A State Girls Hoops Primer


The Nebraska girls state basketball tournament begins on Wednesday morning at 9:00 in Lincoln with (gulp) another new format for 2023, but hopefully that should last for a while now.

Let’s recap.

The tournament survived 2020 by ending the week before the Covid-19 outbreak (with the boys having limited attendance). Due to lingering Covid concerns in 2021, the tournament moved to a 5-day format. All Class A and two Class B games on Tuesday, the remaining two Class B games with the rest of the first rounds (all at different high school sites) on Wednesday and all semifinals at Pinnacle Bank Arena over Thursday and Friday. Last year, because of the Big Ten wrestling championships a one-week combined boys and girl’s tournament was held in Lincoln.

This year’s new 4-day format came about because of positive feedback that was learned at the previous tournaments spread out because of Covid. Mostly, that most member schools wanted to get tournament games out of Lincoln high schools to better accommodate crowds. Member schools were surveyed about possible changes after last year’s state tournament.

“Sometimes you get to try things out of necessity, and it can give you new and fresh ideas,” NSAA assistant director Jon Dolliver said. “So, some of the things we have implemented over the last few years will help the tournament in the future.”

This year, for the first time in the modern era of the tournament, no Lincoln high schools will be used for competition, except for the third-place games in Classes C-2 to D-2 on Saturday at Lincoln Northwest. Classes A, C-1 and D-1 will begin the tournament today and Classes B, C-2 and D-2 will play quarterfinals on Thursday, with a normal return to the semifinals on Friday and finals on Saturday.

The tournament bid — that has been exclusively in Lincoln for over 50 years — is up for renewal after this year’s championship.

“Ultimately we’d like to keep it four days,” Dolliver said. “But we are excited to see how this new format will work for our schools.”

A look at each class and stay for The List with Ella. We’ve seen a few games this year.

Class A

The Patriot Way? Is it finally time for Millard South to leave Lincoln with a championship trophy for coach Bryce Meyers? On paper, sure, but we do play the games. The Patriots great triumvirate of Cora Olsen, Mya Babbitt and Khloe Lemon has been fantastic all season (for four years, really) with each scoring over 400 points. At 24-2, MS has not lost since the Metro final where they were defeated 55-53 by Bellevue West; a loss they later avenged 93-91. A rematch could be waiting in Friday’s semifinals.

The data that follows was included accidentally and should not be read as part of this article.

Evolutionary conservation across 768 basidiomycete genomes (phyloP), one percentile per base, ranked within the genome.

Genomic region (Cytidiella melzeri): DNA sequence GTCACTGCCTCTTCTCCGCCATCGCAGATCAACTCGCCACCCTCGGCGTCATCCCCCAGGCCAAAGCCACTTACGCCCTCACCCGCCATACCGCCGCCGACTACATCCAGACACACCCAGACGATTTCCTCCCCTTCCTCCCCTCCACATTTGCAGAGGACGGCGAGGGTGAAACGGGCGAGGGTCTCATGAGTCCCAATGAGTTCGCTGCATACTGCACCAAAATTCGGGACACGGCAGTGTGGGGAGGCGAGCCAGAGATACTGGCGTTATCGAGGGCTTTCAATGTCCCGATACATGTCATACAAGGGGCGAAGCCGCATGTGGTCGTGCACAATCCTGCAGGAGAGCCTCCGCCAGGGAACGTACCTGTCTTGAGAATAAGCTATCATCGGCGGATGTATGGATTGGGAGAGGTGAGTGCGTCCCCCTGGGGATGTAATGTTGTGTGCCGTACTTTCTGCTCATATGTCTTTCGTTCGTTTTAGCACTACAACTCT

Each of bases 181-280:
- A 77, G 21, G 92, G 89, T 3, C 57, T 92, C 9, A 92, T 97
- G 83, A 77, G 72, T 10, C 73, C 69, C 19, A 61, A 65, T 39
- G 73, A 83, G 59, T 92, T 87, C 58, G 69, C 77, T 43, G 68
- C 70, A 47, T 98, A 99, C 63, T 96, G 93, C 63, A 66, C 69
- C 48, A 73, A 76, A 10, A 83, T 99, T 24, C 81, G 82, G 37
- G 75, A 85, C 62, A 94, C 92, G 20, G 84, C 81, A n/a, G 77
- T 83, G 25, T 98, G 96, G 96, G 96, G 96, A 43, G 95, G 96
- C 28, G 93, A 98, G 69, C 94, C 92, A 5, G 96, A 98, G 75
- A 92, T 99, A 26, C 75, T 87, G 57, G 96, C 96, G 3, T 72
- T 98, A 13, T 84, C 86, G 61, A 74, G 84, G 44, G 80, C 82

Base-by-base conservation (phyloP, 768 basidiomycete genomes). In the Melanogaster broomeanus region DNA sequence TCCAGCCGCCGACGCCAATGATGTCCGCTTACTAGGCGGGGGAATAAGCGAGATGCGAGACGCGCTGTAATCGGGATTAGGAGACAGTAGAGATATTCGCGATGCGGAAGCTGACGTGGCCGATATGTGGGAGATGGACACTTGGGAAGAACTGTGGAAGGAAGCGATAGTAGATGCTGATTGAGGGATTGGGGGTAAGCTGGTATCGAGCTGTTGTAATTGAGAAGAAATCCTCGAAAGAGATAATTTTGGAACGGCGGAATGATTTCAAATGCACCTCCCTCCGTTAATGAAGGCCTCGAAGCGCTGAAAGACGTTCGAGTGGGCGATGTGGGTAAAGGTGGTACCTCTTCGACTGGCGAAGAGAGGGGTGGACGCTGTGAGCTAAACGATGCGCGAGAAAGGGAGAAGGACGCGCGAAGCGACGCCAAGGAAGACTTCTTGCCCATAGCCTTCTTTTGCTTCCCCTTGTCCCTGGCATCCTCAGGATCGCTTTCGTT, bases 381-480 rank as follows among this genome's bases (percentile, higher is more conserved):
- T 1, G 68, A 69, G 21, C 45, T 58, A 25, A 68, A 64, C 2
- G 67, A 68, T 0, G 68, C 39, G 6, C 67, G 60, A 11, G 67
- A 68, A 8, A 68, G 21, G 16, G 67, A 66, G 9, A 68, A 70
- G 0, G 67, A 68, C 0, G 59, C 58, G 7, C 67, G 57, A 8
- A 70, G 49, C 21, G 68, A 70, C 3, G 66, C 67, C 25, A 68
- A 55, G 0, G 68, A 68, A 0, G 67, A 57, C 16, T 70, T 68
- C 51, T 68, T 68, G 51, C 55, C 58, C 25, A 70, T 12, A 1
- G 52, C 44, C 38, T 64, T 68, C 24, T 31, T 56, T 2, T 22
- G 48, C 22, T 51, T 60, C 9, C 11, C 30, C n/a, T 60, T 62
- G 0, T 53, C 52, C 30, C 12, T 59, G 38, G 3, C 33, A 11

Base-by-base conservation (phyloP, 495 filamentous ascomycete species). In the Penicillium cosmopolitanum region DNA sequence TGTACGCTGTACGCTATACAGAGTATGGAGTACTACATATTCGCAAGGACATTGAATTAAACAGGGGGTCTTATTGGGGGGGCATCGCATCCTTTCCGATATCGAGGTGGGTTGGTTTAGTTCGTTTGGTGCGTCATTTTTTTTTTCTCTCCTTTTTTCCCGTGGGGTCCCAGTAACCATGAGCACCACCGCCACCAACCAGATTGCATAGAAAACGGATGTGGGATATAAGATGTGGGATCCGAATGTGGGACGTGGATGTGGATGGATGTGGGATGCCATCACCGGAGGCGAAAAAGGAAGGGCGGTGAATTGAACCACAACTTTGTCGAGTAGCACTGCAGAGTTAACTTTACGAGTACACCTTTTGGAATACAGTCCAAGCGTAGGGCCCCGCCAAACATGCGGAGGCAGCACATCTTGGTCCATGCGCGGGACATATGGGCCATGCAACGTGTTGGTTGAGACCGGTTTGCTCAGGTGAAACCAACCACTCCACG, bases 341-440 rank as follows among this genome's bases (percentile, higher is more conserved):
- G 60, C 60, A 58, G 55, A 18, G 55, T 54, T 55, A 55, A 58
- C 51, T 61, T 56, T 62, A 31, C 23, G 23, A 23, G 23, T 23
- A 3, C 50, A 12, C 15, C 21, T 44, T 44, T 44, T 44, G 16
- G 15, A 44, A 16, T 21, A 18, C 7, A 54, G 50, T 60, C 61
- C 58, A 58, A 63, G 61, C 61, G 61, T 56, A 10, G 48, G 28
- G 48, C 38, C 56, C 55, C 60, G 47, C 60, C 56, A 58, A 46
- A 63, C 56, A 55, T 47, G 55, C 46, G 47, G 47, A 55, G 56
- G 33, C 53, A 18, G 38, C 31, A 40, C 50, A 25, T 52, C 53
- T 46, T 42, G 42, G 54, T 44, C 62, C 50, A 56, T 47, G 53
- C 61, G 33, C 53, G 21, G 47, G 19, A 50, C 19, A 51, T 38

Storylines. Could the balance of Millard North play out? They have seven players with over 125 points and just losses to BW and MS on their resume. Lincoln High has won 22 straight with three players right around 12 points per game including 6-2 post Jailynn Brill. They could play the most battle-tested team in the field in Millard West, led by twin sophomores Neleigh and Norah Gessert.

Elkhorn North’s Britt Prince.

Class B

Upset Alert? The gap between No. 1 Omaha Skutt, No. 2 Elkhorn North and the field is pretty staggering. Skutt knocked off the two-time defending champions 42-35 in the second game of the year. After that, North bumped up to beat Class A, No. 1 Millard South with their closest other Class B game a 50-37 win at Norris. The Skyhawks closest game in Nebraska is also a 58-41 win over Norris, which as the 8th-seed may be one team that can give either team a scare. They get their third shot at Elkhorn North on Thursday afternoon.

Star Power. If your young girls like watching basketball, North’s Britt Prince is a must see. At 23.6 points, 8.7 rebounds with 149 assists and 89 steals she can do a little bit of everything. She holds over 20 Division I offers. Not far behind is Skutt’s Peyton McCabe, who is averaging 16 points per contest.

1980 Olympic Hockey. I wrote earlier this year that any final other than Omaha Skutt and Elkhorn North would be like USA Hockey upsetting the Soviets in 1980 at Lake Placid. Do you believe in miracles? What will it take — a perfect game plan; a team unwilling to back down from pressure and that attacks a press for layups; a relentless effort rebounding the basketball; getting fouled and making free throws. Can it be done? Sure. And we’d love that just as much as a historic finals’ matchup.

Class C-1

Sister Act. You probably know about the Loomis-Goltl sisters at Bridgeport. You may also know the Emanuel sisters in North Bend. And, if you are a big fan, you have a bead on the Scott’s for Adams Central. In a class where many believe that we are headed toward a Bridgeport, North Bend final don’t write off everyone else so fast. These three sets of sisters (and others) could have a big say.